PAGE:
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The Qinling (Chinese: 秦岭) or Qin Mountains, formerly known as the Nanshan ("Southern Mountains"), are a major east–west mountain range in southern Shaanxi Province, China. The mountains mark the divide between the drainage basins of the Yangtze and Yellow River systems, providing a natural boundary between North and South China and support a huge variety of plant and wildlife, some of which is found nowhere else on earth.

Part of Qinling mountains.jpg
Highest point
PeakMount Taibai
Elevation3,767 m (12,359 ft)
Coordinates33°57′48″N 107°37′05″E / 33.96333°N 107.61806°E / 33.96333; 107.61806Coordinates: 33°57′48″N 107°37′05″E / 33.96333°N 107.61806°E / 33.96333; 107.61806
Qinling is located in Northern China
Qinling is located in China
Country China
RegionSouthern Shaanxi Province
Traditional Chinese
Simplified Chinese
Literal meaningQin Peak(s)
Former names
Southern Mountains

To the north is the densely populated Wei River valley, an ancient center of Chinese civilization. To the south is the Han River valley. To the west is the line of mountains along the northern edge of the Tibetan Plateau. To the east are the lower Funiu and Dabie Shan which rise out of the coastal plain.

Detailed view of various mountain ranges and passes between Shaanxi and Sichuan

The northern side of the range is prone to hot weather, however the physical barrier of the mountains mean that the land to the North has a semi-arid climate, with the lack of rich, fertile landscape that can not support a wealth of wildlife.[1] The mountains also acted as a natural defense against nomadic invasions from the North, as only four passes cross the mountains. In the late 1990s a railway tunnel and a spiral was completed, thereby easing travel across the range.[2]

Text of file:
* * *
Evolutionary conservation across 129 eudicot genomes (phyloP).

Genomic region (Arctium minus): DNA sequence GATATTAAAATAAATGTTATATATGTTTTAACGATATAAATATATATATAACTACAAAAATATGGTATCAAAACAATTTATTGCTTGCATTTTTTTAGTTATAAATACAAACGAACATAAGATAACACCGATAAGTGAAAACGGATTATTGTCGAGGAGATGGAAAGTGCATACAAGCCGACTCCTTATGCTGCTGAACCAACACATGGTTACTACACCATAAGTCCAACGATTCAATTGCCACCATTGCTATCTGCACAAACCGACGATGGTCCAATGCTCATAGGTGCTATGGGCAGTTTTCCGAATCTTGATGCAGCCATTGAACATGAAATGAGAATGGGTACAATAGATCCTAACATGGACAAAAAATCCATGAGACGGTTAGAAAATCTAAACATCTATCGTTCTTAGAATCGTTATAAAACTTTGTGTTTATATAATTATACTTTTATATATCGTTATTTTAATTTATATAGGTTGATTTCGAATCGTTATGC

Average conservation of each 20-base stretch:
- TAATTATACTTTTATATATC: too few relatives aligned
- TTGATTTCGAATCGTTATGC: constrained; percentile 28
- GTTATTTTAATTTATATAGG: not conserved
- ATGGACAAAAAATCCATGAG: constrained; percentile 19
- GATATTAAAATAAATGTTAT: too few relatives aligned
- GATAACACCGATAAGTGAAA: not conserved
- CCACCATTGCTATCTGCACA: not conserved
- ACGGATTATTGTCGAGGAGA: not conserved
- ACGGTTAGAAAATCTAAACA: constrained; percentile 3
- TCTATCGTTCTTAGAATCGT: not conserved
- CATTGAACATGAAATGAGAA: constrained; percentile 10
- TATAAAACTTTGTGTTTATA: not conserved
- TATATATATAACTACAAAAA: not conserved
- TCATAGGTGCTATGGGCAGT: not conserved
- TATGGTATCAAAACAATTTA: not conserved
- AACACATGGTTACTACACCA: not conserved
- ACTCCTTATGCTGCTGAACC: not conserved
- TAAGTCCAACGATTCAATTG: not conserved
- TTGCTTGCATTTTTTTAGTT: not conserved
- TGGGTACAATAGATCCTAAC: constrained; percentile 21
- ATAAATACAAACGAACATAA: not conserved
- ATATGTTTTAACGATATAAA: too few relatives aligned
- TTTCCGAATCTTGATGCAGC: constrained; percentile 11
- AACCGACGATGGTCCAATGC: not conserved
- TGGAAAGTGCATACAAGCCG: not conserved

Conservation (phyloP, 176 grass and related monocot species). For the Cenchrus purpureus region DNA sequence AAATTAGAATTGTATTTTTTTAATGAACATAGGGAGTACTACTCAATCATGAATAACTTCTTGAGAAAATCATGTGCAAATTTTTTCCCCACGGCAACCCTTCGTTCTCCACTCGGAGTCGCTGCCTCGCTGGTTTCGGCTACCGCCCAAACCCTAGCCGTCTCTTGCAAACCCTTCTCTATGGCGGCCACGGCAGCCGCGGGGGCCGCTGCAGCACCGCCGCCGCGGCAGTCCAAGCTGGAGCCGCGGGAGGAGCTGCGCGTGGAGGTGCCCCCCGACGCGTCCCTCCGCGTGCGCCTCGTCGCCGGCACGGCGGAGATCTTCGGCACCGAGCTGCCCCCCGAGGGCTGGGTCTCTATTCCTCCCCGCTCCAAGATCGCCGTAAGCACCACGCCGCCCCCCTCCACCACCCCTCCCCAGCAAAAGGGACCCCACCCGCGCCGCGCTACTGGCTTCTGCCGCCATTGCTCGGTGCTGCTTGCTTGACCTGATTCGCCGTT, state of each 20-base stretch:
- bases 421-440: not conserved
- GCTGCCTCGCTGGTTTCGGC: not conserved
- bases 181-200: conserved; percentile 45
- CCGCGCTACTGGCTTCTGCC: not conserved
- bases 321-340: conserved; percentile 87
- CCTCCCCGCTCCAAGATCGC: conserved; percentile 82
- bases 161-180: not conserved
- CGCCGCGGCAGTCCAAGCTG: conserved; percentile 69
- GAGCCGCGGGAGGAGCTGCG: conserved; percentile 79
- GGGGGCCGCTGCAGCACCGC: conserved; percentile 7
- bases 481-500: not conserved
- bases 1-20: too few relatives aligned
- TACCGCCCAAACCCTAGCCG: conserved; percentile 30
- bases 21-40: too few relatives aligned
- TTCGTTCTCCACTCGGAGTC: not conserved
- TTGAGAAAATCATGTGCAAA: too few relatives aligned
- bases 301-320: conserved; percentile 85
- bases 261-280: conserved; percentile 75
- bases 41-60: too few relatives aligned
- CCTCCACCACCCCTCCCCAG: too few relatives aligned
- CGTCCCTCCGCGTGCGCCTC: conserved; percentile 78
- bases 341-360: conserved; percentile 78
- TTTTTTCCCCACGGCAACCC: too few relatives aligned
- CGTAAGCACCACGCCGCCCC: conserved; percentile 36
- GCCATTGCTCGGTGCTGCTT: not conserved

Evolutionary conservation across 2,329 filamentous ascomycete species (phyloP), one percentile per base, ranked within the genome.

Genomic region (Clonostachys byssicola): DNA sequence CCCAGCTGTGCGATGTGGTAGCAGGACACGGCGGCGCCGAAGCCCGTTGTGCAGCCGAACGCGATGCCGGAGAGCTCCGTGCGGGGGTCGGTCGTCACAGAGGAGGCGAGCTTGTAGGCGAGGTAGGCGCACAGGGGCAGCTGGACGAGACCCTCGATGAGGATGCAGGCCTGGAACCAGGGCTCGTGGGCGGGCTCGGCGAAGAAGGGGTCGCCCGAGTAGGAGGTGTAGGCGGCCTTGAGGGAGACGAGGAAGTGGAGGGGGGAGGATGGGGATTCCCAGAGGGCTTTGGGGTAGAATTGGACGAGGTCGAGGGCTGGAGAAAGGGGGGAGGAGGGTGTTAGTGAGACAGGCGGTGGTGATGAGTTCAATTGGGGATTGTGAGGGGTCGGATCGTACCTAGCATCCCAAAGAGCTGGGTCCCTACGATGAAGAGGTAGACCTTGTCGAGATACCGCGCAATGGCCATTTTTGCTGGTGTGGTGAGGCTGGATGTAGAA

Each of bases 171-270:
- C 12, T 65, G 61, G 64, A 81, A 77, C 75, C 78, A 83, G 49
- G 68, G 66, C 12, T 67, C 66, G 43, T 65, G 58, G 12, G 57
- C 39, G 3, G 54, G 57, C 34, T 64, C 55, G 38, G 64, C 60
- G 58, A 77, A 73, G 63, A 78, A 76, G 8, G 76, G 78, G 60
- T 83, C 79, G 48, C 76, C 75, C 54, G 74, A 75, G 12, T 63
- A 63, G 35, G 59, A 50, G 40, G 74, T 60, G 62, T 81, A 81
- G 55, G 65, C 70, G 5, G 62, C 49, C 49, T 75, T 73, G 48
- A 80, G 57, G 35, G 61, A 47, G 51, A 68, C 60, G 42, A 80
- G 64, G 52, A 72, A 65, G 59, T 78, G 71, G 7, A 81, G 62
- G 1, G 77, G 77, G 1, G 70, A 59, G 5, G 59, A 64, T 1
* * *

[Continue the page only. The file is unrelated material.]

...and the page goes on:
The highest mountain in the range is Mount Taibai at 3,767 meters (12,359 ft), which is about 100 kilometers (62 mi) west of the ancient Chinese capital of Xi'an.[3] Three culturally significant peaks in the range are Mount Hua (2,155 meters or 7,070 feet), Mount Li (1,302 meters or 4,272 feet), and Mount Maiji (1,742 meters or 5,715 feet).

Environment, flora and faunaEdit

Mount Shaohua

The environment of the Qin Mountains is a deciduous forest ecoregion.[4]

The Qin Mountains form the watershed between the Yellow River basin, which was historically home to deciduous broadleaf forests, and the Yangtze River basin, which has milder winters and more rainfall, and was historically home to warm temperate evergreen broadleaf forests. Therefore the Qin Mountains is commonly used as the line separating northern and southern China.

The low-elevation forests of the foothills are dominated by temperate deciduous trees like oaks (Quercus acutissima, Q. variabilis), elm (Ulmus spp.), common walnut (Juglans regia), maple (Acer spp.), ash (Fraxinus spp.) and Celtis spp. Evergreen species of these low-elevation forests include broadleaf chinquapins (Castanopsis sclerophylla), ring-cupped oaks (Quercus glauca) and conifers like Pinus massoniana.[5]